I can appreciate that the contrast in your sister's relationship with other sister struck you as glaring, but I'd make room for the life stage thing. It really IS a thing.

    You've spent years raising 3 kids and battling an abusive husband to land on your feet. That's a big accomplishment. It's also not the kind of chaotic situation that your childless sister wanted to engage.

    While you found it disturbing to find your child quietly amusing himself at sister's home, that was her environment, and it contrasts the hustle and bustle of your life. This doesn't imply at all that her quiet world was 'better' than your energetic one, it merely shows you the contrast in your personal choices of environment. This can make it easier to understand that not everyone would choose to spend time among 3 children voluntarily, no matter how welcomed they may be.

    You can opt to be hurt by that, or you can view it through a pragmatic lens. Now that sis is starting a family of her own, she'll need to overcome her prior aversion to childrearing chaos. She's opting to involve herself in other sister's environment for that, so consider all of the ways in which her new location might offer a gentler approach to learning.

    How many children does you other sister have, and how old are they? Is other sister married, and if so, does pregnant sister like her BIL? What aspects of other sister's environment might sister find appealing?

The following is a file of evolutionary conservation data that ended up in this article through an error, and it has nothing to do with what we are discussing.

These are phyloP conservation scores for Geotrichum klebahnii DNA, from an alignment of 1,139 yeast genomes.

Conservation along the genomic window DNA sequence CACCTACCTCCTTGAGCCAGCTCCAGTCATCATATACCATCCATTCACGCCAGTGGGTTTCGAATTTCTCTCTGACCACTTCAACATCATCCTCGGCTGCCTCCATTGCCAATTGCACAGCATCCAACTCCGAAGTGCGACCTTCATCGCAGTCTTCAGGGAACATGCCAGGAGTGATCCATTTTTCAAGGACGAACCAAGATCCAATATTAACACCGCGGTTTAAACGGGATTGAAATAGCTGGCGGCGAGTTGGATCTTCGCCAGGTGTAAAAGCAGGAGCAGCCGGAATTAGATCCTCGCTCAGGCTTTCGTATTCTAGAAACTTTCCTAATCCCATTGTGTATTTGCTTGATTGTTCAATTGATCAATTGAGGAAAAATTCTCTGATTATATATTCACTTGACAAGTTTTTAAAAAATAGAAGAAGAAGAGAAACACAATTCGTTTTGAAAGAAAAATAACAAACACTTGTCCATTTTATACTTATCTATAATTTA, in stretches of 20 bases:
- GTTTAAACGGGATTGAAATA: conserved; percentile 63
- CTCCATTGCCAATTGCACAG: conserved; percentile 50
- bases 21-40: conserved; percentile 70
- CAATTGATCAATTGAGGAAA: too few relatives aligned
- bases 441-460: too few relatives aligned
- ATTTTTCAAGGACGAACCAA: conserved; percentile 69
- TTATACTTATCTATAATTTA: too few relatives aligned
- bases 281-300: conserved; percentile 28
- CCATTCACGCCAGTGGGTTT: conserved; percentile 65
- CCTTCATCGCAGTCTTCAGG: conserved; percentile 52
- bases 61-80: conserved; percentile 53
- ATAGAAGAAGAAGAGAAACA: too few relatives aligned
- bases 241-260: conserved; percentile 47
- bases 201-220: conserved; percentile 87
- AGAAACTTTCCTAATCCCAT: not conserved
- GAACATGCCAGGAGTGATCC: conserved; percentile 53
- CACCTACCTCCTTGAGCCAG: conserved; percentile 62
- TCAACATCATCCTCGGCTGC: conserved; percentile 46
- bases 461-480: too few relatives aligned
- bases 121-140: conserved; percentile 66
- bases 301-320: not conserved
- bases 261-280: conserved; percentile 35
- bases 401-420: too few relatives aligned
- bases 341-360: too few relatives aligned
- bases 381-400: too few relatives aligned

As for the invitations, I'd consider them an olive branch to include you in their world. Your resistance to them might indicate an overarching metaphor for WHY your two sisters have bonded outside of your busy world. I would consider that carefully, and I'd behave in ways that can help me to strengthen my bridge with family rather than isolate myself from them.

    If arranging transport for your kids to attend their activities with friends' families on some occasions is possible, I'd attend those family events on my own. Where that's not possible, I'd bring my kids along. I'd consider which invitations are more suitable for the kids to attend and align accordingly.

    You get to decide whether you'll model for your kids that family bonding through events is important, or not. They will carry this message into their own adult lives, and they will play it out during times when you may wish for them to be more connected to YOU and the events that you consider important.

  9. #18
    Platinum Member Cherylyn's Avatar
    Join Date
    Mar 2019
    Posts
    2,217
    I accept big momentous event type invitations such as a bridal shower, baby shower, housewarming party, big anniversary parties, some birthday invitations (if not excessive), my nephew's First Communion and luncheon, my niece's grad party, visit a new mother in the hospital or bring a home cooked dinner to her house for HER and HER family (not for us to eat), funerals, etc.

    As I've mentioned previously, don't burn your bridges nor keep score.